The Sacred and the Profane: Religious Revivals Often Turn Political
Witham, Larry, The Washington Times (Washington, DC)
Last of three parts
As Virginia Democrats urge their Republican counterparts to keep religion out of this year's governor's race, state school board member Kay Coles James says that sounds like bigotry.
"The specter of `no Irish need apply' seems to have been replaced with `Religious conservatives have no legitimate voice in the public debate about the future of education for their children,' " says Mrs. James, a black Christian and a Republican.
If history is any guide, eras of intense religious renewal and awakening expand the political influence of figures like Mrs. James, dean of the school of government at Pat Robertson's Regent University. Broad-based popular religious movements invariably have led to changes in social and cultural attitudes. And, often, political action followed.
This concluding article in a three-part series on the signs of a new American "awakening" examines the impact of enthusiastic or life-changing religion on secular society - a final measure, religious leaders and scholars say, of a faith-based movement's ability to transform the larger society.
"Most educated Americans know that religion had some effect on reform movements, but they couldn't write a paragraph about the events," said Warren Nord, director of humanities at the University of North Carolina.
Mr. Nord's analysis of U.S. history textbooks found that they hardly discuss the First and Second Great Awakenings, or that the civil rights movement was born in black churches.
With the help of a few modern scholars, however, the role of religious impulses in social reform is gaining new respect.
Gertrude Himmelfarb, noted historian of Victorian England, has argued that religious ferment there mobilized moral forces that changed "the ethos" of the whole society.
"The moral behavior enormously improved over the 19th century," she said. "One can prove it almost statistically. . . . The religious revival we are experiencing today may have the same effect."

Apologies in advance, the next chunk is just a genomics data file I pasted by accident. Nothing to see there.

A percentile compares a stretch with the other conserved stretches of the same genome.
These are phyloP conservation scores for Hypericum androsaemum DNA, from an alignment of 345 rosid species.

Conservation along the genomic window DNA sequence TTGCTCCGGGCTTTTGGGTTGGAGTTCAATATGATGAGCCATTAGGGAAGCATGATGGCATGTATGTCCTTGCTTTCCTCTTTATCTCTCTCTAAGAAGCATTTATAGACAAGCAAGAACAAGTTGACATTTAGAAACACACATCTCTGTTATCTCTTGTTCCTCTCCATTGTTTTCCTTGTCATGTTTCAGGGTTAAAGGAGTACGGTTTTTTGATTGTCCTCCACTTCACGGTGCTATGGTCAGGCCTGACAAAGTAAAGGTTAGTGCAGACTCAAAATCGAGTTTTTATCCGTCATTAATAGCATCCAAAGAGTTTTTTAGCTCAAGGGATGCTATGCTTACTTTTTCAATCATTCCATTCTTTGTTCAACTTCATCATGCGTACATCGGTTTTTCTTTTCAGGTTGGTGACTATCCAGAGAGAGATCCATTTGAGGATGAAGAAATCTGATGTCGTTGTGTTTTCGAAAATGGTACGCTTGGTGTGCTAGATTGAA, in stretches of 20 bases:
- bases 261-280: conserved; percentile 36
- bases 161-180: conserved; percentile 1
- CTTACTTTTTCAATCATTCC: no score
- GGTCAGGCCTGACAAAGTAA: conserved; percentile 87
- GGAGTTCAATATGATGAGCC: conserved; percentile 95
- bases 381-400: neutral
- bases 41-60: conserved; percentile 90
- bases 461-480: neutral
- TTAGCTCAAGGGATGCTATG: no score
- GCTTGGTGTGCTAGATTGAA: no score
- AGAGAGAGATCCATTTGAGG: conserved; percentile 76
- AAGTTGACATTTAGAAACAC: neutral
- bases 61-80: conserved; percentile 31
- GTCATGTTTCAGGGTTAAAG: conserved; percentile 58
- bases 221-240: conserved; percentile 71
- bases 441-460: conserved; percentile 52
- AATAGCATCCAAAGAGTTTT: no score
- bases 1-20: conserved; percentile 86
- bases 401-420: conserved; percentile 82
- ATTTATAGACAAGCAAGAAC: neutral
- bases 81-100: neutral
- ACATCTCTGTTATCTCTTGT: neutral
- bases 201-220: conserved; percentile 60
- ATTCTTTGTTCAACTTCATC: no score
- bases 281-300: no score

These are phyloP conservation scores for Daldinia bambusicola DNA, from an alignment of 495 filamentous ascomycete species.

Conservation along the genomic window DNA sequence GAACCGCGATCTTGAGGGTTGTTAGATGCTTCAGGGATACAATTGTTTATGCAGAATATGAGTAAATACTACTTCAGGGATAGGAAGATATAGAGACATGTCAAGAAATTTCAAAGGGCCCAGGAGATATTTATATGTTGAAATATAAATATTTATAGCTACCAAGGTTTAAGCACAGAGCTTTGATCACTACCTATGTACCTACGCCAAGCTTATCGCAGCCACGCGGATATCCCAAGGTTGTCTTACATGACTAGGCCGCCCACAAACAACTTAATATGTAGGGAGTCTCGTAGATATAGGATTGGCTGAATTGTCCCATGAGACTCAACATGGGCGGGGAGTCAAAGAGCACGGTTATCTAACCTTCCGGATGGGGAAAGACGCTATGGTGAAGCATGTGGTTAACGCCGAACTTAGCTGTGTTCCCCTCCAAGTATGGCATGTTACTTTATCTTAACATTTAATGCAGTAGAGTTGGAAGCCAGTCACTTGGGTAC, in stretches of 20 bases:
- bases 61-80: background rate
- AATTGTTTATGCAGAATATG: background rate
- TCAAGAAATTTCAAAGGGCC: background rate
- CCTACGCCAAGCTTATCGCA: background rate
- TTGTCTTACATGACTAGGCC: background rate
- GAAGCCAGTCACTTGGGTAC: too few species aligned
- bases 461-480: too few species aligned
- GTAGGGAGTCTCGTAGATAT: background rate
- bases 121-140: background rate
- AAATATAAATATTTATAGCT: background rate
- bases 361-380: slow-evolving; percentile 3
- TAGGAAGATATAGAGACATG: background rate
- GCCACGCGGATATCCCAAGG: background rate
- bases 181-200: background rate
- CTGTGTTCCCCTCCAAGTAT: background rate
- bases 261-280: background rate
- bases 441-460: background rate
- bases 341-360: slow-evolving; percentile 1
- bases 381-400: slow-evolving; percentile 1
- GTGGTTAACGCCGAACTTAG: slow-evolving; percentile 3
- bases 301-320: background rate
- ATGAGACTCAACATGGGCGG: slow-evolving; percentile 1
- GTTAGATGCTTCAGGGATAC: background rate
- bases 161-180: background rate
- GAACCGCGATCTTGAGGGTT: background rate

Religious leaders and historians say the resurgence of religious feeling comes in times of social crisis or as an "offensive-defensive" measure against threats to cherished value systems.
"A lot of these revival movements are a response to liberal impositions," said Michael Cromartie of the Ethics and Public Policy Center. "The response is usually social and cultural first, such as sobriety or the work ethic. Then it may become political."
After polling Americans on their religion for years, George Gallup believes crises turn societies around. "When the public is hitting bottom just as with an individual, it either looks to God or other people," he said.
One view on the extent of the crisis is the "Index of Leading Cultural Indicators," set up by William Bennett, education secretary under President Reagan. From 1960 to 1990, the index found a 560 percent rise in violent crime, a 400 percent rise in out-of-wedlock births, a 200 percent rise in teen suicide and a nearly 200 percent rise in divorce.
"I think we could be called an addicted society," Mr. Gallup adds, citing alcohol in particular. Other addictions cited by social critics include drugs, sex, television and computer games.
Whatever the cause of social discontent, a specifically religious response has arisen, says evangelical scholar Mark Noll, who otherwise is critical of pat claims that America is a Christian nation.
"We are witnessing a resurgence of explicitly Christian political action unlike anything . . . since the years before the Civil War," Mr. Noll said in a recent lecture.
The energy for social reform also has arisen out of a particular wing of American religion, what may be called conservative, traditional, orthodox or revivalist religious forces.
In these kinds of groups, doctrines and moral standards are stricter and the level of commitment higher. …